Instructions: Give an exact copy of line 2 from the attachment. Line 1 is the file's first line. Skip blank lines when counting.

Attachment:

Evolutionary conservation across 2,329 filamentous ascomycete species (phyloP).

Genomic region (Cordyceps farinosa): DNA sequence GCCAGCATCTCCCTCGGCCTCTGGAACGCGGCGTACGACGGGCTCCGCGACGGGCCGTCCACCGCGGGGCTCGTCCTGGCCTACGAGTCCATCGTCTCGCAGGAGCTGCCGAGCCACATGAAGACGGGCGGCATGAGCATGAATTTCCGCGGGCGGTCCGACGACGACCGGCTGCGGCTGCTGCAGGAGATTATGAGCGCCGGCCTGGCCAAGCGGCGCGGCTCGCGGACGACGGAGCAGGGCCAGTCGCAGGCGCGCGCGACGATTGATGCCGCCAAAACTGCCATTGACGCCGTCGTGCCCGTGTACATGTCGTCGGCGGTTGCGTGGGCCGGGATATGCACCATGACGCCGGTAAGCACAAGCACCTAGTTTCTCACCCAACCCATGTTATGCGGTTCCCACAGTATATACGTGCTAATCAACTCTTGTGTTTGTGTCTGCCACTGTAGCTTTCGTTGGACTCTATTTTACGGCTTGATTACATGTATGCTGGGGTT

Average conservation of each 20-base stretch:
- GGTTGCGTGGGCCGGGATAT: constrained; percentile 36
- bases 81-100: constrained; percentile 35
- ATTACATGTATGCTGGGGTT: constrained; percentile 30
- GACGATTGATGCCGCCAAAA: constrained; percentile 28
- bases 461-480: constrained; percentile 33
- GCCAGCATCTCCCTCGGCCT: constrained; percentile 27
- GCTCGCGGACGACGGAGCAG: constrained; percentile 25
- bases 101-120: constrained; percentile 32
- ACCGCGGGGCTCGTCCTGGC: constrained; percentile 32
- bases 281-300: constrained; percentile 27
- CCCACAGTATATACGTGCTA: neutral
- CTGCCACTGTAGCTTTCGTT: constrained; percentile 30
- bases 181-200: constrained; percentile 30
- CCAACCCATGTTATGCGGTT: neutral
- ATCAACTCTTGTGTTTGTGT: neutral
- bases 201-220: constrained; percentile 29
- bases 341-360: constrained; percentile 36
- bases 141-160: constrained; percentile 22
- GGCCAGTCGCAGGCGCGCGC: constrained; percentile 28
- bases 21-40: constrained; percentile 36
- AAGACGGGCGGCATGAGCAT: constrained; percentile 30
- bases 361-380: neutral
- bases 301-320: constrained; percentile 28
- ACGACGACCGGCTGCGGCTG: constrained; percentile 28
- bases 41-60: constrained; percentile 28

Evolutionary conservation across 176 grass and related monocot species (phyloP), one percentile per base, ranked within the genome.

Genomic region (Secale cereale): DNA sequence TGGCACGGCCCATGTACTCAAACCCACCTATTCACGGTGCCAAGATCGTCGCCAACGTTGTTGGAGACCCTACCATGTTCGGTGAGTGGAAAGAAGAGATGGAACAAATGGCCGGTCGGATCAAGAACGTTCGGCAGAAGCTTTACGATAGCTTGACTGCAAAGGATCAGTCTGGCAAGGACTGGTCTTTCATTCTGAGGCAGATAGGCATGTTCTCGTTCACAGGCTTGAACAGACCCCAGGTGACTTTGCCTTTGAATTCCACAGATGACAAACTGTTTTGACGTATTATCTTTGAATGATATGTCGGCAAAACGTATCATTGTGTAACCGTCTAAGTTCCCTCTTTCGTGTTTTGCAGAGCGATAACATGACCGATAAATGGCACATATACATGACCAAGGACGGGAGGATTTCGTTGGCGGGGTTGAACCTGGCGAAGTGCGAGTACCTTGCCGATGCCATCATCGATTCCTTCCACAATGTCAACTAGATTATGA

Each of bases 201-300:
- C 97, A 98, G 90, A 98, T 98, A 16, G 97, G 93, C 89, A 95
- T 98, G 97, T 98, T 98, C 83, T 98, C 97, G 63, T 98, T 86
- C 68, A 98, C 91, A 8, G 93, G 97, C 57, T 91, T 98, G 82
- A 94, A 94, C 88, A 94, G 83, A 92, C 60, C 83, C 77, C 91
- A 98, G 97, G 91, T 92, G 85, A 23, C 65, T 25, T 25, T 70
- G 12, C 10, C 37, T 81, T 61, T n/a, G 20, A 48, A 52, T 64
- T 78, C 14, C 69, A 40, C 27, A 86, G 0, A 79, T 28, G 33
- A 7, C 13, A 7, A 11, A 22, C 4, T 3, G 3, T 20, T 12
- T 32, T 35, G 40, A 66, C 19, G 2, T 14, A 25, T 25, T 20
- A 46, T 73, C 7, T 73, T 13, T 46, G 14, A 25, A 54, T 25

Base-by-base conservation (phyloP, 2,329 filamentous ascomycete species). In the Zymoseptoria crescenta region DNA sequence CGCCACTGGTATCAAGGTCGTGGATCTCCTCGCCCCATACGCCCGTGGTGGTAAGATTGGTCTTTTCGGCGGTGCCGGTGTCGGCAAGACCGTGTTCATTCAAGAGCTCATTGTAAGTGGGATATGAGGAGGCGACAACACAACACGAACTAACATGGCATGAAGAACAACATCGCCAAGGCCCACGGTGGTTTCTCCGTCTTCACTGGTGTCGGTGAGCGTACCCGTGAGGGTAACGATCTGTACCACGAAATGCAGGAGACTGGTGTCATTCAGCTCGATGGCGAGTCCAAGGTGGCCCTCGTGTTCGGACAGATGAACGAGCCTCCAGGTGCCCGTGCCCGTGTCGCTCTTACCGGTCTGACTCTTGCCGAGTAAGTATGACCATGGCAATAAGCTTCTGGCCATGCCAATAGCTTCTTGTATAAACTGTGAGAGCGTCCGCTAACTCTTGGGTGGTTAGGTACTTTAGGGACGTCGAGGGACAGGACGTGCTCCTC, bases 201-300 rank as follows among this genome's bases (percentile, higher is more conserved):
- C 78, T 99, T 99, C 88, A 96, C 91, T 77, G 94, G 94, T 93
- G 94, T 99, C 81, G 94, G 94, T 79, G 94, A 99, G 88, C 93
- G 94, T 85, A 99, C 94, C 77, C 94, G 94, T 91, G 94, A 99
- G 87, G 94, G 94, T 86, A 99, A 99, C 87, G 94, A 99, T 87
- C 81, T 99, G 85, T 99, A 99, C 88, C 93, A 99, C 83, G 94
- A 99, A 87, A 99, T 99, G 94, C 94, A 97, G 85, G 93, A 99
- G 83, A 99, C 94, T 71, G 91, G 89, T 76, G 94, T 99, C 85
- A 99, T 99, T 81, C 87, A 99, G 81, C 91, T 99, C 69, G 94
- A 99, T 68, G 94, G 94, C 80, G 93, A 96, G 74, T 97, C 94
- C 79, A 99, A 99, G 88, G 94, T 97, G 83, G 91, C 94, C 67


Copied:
Genomic region (Cordyceps farinosa): DNA sequence GCCAGCATCTCCCTCGGCCTCTGGAACGCGGCGTACGACGGGCTCCGCGACGGGCCGTCCACCGCGGGGCTCGTCCTGGCCTACGAGTCCATCGTCTCGCAGGAGCTGCCGAGCCACATGAAGACGGGCGGCATGAGCATGAATTTCCGCGGGCGGTCCGACGACGACCGGCTGCGGCTGCTGCAGGAGATTATGAGCGCCGGCCTGGCCAAGCGGCGCGGCTCGCGGACGACGGAGCAGGGCCAGTCGCAGGCGCGCGCGACGATTGATGCCGCCAAAACTGCCATTGACGCCGTCGTGCCCGTGTACATGTCGTCGGCGGTTGCGTGGGCCGGGATATGCACCATGACGCCGGTAAGCACAAGCACCTAGTTTCTCACCCAACCCATGTTATGCGGTTCCCACAGTATATACGTGCTAATCAACTCTTGTGTTTGTGTCTGCCACTGTAGCTTTCGTTGGACTCTATTTTACGGCTTGATTACATGTATGCTGGGGTT